Robot Inspiration Series #17: Board Game Robots

This week's inspiration is to build a robot that can play against you in a physical game, such as connect four, checkers, etc. The challenges with such robots can include not only the programming challenge of giving the robot AI (Artificial Intelligence) so that it can play skillfully, but also the building challenge of enabling the robot to maipulate game pieces. Of course, both of these challenges can be greatly reduced if you want. For example, instead of making the robot play "smart", you may be able to program the robot to simply move randomly; it will most likely be easier to beat, but at least it could still play. To get the minimum building challenge, the robot could have the user input the game status, and then tell you where to play for itself.

There are several great examples of game-playing robots. Bryan Bonahoom made a Tic-Tac-Toe playing robot that can "read" the board and make moves all by itself. You can see his robot on the MINDSTORMS website, here. Steve Hassenplug made a robot that plays Connect-4, which you can see on his website, here.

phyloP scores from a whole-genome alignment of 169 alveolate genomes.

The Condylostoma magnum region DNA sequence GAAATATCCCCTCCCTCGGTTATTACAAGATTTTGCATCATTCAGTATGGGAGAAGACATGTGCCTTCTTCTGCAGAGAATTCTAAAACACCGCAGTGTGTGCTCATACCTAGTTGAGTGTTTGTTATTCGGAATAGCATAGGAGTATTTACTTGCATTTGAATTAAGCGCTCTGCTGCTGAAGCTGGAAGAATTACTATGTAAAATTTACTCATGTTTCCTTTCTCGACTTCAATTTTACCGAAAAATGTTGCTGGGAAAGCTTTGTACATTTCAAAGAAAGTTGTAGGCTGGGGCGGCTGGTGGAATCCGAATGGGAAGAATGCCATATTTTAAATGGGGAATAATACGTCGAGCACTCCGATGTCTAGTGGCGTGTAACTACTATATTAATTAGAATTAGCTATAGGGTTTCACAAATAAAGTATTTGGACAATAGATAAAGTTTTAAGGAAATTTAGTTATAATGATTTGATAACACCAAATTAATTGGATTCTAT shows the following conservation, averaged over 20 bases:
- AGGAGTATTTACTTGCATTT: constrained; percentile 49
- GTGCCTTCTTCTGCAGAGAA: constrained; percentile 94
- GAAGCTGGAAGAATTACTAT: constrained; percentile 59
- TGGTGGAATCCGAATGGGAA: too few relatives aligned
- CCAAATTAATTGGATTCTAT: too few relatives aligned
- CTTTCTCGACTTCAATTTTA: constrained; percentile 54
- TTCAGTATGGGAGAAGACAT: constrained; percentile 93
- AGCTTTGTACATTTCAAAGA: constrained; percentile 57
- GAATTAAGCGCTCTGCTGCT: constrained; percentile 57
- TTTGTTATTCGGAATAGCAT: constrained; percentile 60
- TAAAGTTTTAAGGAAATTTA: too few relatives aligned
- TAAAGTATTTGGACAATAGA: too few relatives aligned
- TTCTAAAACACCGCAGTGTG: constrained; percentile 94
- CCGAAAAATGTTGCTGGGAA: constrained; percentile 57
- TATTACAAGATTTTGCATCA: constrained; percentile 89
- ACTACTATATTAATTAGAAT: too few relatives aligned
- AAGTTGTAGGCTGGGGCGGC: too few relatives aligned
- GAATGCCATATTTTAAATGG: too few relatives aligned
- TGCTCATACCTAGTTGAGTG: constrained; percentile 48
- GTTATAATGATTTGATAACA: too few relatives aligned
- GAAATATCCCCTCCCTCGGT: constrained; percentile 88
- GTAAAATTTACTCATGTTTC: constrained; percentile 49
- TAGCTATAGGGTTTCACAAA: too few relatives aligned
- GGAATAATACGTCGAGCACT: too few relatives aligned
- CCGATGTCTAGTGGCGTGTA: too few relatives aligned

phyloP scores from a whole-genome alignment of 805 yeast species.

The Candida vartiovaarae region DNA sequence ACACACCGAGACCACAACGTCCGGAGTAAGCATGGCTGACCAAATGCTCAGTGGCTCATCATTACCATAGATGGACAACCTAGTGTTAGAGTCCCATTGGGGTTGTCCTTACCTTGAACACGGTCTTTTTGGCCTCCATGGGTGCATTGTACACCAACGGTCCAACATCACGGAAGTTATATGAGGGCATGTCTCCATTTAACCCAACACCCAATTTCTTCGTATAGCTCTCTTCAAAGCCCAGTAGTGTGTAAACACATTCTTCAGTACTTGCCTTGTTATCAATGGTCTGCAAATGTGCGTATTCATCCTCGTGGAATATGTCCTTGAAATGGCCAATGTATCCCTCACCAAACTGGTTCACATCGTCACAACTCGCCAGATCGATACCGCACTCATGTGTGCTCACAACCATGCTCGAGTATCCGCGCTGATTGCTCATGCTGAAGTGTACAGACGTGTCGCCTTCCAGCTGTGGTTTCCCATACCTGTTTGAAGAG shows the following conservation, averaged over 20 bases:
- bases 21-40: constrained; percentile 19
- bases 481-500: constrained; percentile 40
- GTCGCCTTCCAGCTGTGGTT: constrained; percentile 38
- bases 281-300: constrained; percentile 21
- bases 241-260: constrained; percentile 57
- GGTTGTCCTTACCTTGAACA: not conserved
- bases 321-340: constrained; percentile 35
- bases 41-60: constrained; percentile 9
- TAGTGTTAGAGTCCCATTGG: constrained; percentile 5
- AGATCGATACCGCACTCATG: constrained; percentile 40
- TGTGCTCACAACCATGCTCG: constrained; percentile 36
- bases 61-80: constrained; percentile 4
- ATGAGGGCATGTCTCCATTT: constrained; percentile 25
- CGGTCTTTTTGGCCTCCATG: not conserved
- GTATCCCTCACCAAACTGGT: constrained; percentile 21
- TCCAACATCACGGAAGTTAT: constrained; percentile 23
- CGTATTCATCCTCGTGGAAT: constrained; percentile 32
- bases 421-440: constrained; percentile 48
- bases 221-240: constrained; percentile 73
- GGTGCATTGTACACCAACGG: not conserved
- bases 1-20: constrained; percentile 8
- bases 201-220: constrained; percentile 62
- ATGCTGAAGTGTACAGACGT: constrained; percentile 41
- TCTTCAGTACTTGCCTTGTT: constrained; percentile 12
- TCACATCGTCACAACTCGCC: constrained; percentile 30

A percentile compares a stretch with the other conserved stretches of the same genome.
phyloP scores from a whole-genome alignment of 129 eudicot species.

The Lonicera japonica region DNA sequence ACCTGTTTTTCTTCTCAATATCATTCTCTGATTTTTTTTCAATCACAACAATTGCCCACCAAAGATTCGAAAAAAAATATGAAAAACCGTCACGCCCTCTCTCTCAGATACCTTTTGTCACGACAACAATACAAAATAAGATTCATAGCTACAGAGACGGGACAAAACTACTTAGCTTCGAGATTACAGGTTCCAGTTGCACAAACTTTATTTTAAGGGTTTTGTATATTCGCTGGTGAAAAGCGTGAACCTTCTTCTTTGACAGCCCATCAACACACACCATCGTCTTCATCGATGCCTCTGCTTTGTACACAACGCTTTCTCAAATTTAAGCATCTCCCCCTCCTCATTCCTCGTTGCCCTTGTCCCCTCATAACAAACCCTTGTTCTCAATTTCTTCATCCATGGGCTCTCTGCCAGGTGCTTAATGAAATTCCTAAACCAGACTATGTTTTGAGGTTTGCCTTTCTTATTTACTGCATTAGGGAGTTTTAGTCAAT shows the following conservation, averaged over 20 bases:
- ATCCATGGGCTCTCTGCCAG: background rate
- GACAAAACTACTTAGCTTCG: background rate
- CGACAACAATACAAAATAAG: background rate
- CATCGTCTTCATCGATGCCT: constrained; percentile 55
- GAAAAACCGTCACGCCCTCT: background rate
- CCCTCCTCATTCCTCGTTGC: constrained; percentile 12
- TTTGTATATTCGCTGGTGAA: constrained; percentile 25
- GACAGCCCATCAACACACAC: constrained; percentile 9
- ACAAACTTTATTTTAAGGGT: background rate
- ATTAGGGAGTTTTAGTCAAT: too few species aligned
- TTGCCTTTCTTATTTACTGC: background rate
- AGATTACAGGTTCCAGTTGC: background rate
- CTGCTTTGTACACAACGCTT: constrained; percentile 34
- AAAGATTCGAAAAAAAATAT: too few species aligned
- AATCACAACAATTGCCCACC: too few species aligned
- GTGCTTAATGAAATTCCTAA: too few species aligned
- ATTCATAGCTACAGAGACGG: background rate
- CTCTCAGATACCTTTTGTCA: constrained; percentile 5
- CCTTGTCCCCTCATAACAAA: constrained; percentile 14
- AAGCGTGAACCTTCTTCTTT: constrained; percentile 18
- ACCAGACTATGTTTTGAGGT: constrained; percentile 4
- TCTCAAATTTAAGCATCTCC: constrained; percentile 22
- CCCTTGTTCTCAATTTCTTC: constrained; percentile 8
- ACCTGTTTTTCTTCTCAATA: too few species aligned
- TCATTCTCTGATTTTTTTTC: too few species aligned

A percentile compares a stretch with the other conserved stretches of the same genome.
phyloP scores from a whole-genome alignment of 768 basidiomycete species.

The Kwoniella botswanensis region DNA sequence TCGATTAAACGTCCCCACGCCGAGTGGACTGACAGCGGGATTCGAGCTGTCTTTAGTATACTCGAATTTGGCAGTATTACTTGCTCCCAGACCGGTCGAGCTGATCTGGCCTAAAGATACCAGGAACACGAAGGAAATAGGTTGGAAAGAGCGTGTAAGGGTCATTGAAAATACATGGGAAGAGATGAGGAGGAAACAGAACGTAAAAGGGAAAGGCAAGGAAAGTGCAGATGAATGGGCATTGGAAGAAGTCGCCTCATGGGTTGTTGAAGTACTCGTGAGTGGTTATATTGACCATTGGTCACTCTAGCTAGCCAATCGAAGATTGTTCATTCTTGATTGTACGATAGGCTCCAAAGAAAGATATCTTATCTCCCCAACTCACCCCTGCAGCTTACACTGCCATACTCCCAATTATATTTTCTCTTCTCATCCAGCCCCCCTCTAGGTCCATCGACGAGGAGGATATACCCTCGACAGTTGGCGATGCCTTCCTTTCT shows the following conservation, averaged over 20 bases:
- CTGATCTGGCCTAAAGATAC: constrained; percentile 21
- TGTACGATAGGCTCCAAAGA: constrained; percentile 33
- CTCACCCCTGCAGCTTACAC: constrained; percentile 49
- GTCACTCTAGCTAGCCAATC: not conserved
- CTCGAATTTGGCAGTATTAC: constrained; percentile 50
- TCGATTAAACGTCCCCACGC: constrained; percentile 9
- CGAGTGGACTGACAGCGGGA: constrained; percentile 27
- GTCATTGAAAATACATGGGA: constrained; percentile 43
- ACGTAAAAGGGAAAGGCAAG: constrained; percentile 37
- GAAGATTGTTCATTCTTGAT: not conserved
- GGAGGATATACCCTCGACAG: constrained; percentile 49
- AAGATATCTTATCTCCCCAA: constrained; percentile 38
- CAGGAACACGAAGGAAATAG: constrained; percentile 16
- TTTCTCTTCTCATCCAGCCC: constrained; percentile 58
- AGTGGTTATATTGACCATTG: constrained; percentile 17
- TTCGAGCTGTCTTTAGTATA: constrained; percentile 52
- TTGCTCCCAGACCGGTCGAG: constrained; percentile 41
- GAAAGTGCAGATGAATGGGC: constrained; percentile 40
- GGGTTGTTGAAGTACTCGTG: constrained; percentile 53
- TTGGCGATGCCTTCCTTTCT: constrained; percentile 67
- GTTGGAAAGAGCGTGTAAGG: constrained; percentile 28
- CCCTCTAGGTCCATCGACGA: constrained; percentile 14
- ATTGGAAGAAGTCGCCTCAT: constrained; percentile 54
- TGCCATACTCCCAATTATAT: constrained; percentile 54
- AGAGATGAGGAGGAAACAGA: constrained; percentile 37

Anonymous said…
There was a big RCX Connect-4 tournament a few years ago. Apparently, one bot took something like 10 seconds to do its move, and another about 2 minutes.
I've been considering making a boardgame playing bot for a while, but the piece manipulation and Ai always scared me.
I've found some algorithms on the net and am learning NXC now, so maybe I'll have a go...


Jonathan, how's your FTC going? Do you have a team site?
Brian Davis said…
I suspect the robot in question was Steve Hassenplug's - he actually ended up building one (for an rtlToronto contest), and then, when somebody challenged him that it couldn't be done with just "normal" electronics, he rebuilt it so it could... and still it would win handily :).

Bryan's WOPR also came out of a contest - one for Tic-Tac-Toe between robots. I only ever saw four of these completed, but it was wild watching them play against each other. With the NXT (and the motor encoders), this should be somewhat easier. The programming really isn't too bad - in the end, we used four different methods, written in four different languages, and working with four completely different hardware configurations... I really doubt we tapped out the potential.

If you want *really* simple strategy that most humans still don't get... try Nim. "Dr. Nim" was a toy that could actually play the game using nothing more than mechanical logic, so doing it with the NXT should be easy (strategically speaking).

FTC is going great... I'm really enjoying building these kinds of robots. I just posted an update about the team, along with a link to out website (
Anonymous said…
I recently built a NXT robot that plays checkers. You can see it at
Anonymous said…
Excuse me but when is the next robot inspiration?

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